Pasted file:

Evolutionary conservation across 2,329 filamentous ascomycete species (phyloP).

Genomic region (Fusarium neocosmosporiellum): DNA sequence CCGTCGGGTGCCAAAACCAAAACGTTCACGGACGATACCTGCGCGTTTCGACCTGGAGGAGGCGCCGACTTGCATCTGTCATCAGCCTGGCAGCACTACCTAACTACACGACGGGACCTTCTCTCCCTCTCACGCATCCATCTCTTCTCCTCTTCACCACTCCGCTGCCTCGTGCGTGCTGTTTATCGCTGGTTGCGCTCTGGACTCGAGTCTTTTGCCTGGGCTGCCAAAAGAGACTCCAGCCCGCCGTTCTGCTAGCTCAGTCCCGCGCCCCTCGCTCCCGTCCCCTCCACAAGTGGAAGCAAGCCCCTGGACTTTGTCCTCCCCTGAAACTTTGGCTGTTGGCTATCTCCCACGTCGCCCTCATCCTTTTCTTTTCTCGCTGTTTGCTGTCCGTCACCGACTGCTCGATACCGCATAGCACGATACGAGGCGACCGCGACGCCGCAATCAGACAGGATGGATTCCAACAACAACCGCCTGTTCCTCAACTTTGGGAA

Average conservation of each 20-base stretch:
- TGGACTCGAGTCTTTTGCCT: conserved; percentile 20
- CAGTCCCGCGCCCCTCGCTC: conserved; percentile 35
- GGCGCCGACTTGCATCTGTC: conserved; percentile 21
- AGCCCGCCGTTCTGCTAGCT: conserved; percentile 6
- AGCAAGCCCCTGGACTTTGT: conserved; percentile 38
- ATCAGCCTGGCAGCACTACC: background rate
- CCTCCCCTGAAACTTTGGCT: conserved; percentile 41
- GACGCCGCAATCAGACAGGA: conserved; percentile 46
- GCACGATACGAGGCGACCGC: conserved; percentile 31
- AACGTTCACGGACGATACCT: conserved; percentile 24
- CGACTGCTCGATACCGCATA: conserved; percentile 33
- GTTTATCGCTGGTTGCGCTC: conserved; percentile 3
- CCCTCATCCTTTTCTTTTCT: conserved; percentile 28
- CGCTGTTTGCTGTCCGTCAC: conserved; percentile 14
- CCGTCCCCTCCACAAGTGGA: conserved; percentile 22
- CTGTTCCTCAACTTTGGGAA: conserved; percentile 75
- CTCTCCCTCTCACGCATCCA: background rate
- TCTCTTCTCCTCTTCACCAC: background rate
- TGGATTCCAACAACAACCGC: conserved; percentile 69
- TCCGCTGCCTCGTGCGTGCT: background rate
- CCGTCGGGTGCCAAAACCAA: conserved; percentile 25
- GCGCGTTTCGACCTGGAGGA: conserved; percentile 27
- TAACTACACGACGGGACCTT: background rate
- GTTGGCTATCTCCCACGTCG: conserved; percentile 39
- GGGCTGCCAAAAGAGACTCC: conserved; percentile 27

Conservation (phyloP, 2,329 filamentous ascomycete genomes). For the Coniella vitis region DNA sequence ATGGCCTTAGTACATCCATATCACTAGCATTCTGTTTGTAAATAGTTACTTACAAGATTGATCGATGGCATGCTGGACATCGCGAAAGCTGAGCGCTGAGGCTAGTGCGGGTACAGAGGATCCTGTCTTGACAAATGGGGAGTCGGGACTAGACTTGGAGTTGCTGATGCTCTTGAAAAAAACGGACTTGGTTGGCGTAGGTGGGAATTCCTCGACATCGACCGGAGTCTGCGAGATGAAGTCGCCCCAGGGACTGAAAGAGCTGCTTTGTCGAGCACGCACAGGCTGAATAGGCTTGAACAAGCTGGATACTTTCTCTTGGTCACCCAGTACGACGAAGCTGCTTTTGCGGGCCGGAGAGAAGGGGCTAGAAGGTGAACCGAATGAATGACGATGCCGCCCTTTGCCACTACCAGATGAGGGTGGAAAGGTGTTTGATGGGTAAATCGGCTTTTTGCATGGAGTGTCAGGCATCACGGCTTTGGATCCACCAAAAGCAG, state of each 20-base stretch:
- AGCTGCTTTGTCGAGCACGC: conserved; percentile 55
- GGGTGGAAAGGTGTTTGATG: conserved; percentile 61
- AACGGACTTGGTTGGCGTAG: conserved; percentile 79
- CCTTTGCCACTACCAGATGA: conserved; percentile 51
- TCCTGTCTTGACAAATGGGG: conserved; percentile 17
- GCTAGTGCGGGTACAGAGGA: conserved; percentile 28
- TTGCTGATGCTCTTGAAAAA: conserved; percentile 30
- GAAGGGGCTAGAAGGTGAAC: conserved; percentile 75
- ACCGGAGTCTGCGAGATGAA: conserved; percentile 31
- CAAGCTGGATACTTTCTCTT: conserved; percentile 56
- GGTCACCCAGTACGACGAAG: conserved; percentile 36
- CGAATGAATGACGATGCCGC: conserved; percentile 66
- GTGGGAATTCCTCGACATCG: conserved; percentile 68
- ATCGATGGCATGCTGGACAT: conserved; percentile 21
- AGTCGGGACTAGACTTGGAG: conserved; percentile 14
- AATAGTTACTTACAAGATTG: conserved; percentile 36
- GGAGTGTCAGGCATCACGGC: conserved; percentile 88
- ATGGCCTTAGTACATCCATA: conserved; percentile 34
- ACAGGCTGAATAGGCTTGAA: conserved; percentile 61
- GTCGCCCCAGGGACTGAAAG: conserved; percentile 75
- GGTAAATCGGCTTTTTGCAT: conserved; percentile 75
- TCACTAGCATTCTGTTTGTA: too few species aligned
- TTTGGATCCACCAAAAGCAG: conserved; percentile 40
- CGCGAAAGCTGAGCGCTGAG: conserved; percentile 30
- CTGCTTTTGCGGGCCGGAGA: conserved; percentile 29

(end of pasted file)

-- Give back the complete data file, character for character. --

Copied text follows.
Evolutionary conservation across 2,329 filamentous ascomycete species (phyloP).

Genomic region (Fusarium neocosmosporiellum): DNA sequence CCGTCGGGTGCCAAAACCAAAACGTTCACGGACGATACCTGCGCGTTTCGACCTGGAGGAGGCGCCGACTTGCATCTGTCATCAGCCTGGCAGCACTACCTAACTACACGACGGGACCTTCTCTCCCTCTCACGCATCCATCTCTTCTCCTCTTCACCACTCCGCTGCCTCGTGCGTGCTGTTTATCGCTGGTTGCGCTCTGGACTCGAGTCTTTTGCCTGGGCTGCCAAAAGAGACTCCAGCCCGCCGTTCTGCTAGCTCAGTCCCGCGCCCCTCGCTCCCGTCCCCTCCACAAGTGGAAGCAAGCCCCTGGACTTTGTCCTCCCCTGAAACTTTGGCTGTTGGCTATCTCCCACGTCGCCCTCATCCTTTTCTTTTCTCGCTGTTTGCTGTCCGTCACCGACTGCTCGATACCGCATAGCACGATACGAGGCGACCGCGACGCCGCAATCAGACAGGATGGATTCCAACAACAACCGCCTGTTCCTCAACTTTGGGAA

Average conservation of each 20-base stretch:
- TGGACTCGAGTCTTTTGCCT: conserved; percentile 20
- CAGTCCCGCGCCCCTCGCTC: conserved; percentile 35
- GGCGCCGACTTGCATCTGTC: conserved; percentile 21
- AGCCCGCCGTTCTGCTAGCT: conserved; percentile 6
- AGCAAGCCCCTGGACTTTGT: conserved; percentile 38
- ATCAGCCTGGCAGCACTACC: background rate
- CCTCCCCTGAAACTTTGGCT: conserved; percentile 41
- GACGCCGCAATCAGACAGGA: conserved; percentile 46
- GCACGATACGAGGCGACCGC: conserved; percentile 31
- AACGTTCACGGACGATACCT: conserved; percentile 24
- CGACTGCTCGATACCGCATA: conserved; percentile 33
- GTTTATCGCTGGTTGCGCTC: conserved; percentile 3
- CCCTCATCCTTTTCTTTTCT: conserved; percentile 28
- CGCTGTTTGCTGTCCGTCAC: conserved; percentile 14
- CCGTCCCCTCCACAAGTGGA: conserved; percentile 22
- CTGTTCCTCAACTTTGGGAA: conserved; percentile 75
- CTCTCCCTCTCACGCATCCA: background rate
- TCTCTTCTCCTCTTCACCAC: background rate
- TGGATTCCAACAACAACCGC: conserved; percentile 69
- TCCGCTGCCTCGTGCGTGCT: background rate
- CCGTCGGGTGCCAAAACCAA: conserved; percentile 25
- GCGCGTTTCGACCTGGAGGA: conserved; percentile 27
- TAACTACACGACGGGACCTT: background rate
- GTTGGCTATCTCCCACGTCG: conserved; percentile 39
- GGGCTGCCAAAAGAGACTCC: conserved; percentile 27

Conservation (phyloP, 2,329 filamentous ascomycete genomes). For the Coniella vitis region DNA sequence ATGGCCTTAGTACATCCATATCACTAGCATTCTGTTTGTAAATAGTTACTTACAAGATTGATCGATGGCATGCTGGACATCGCGAAAGCTGAGCGCTGAGGCTAGTGCGGGTACAGAGGATCCTGTCTTGACAAATGGGGAGTCGGGACTAGACTTGGAGTTGCTGATGCTCTTGAAAAAAACGGACTTGGTTGGCGTAGGTGGGAATTCCTCGACATCGACCGGAGTCTGCGAGATGAAGTCGCCCCAGGGACTGAAAGAGCTGCTTTGTCGAGCACGCACAGGCTGAATAGGCTTGAACAAGCTGGATACTTTCTCTTGGTCACCCAGTACGACGAAGCTGCTTTTGCGGGCCGGAGAGAAGGGGCTAGAAGGTGAACCGAATGAATGACGATGCCGCCCTTTGCCACTACCAGATGAGGGTGGAAAGGTGTTTGATGGGTAAATCGGCTTTTTGCATGGAGTGTCAGGCATCACGGCTTTGGATCCACCAAAAGCAG, state of each 20-base stretch:
- AGCTGCTTTGTCGAGCACGC: conserved; percentile 55
- GGGTGGAAAGGTGTTTGATG: conserved; percentile 61
- AACGGACTTGGTTGGCGTAG: conserved; percentile 79
- CCTTTGCCACTACCAGATGA: conserved; percentile 51
- TCCTGTCTTGACAAATGGGG: conserved; percentile 17
- GCTAGTGCGGGTACAGAGGA: conserved; percentile 28
- TTGCTGATGCTCTTGAAAAA: conserved; percentile 30
- GAAGGGGCTAGAAGGTGAAC: conserved; percentile 75
- ACCGGAGTCTGCGAGATGAA: conserved; percentile 31
- CAAGCTGGATACTTTCTCTT: conserved; percentile 56
- GGTCACCCAGTACGACGAAG: conserved; percentile 36
- CGAATGAATGACGATGCCGC: conserved; percentile 66
- GTGGGAATTCCTCGACATCG: conserved; percentile 68
- ATCGATGGCATGCTGGACAT: conserved; percentile 21
- AGTCGGGACTAGACTTGGAG: conserved; percentile 14
- AATAGTTACTTACAAGATTG: conserved; percentile 36
- GGAGTGTCAGGCATCACGGC: conserved; percentile 88
- ATGGCCTTAGTACATCCATA: conserved; percentile 34
- ACAGGCTGAATAGGCTTGAA: conserved; percentile 61
- GTCGCCCCAGGGACTGAAAG: conserved; percentile 75
- GGTAAATCGGCTTTTTGCAT: conserved; percentile 75
- TCACTAGCATTCTGTTTGTA: too few species aligned
- TTTGGATCCACCAAAAGCAG: conserved; percentile 40
- CGCGAAAGCTGAGCGCTGAG: conserved; percentile 30
- CTGCTTTTGCGGGCCGGAGA: conserved; percentile 29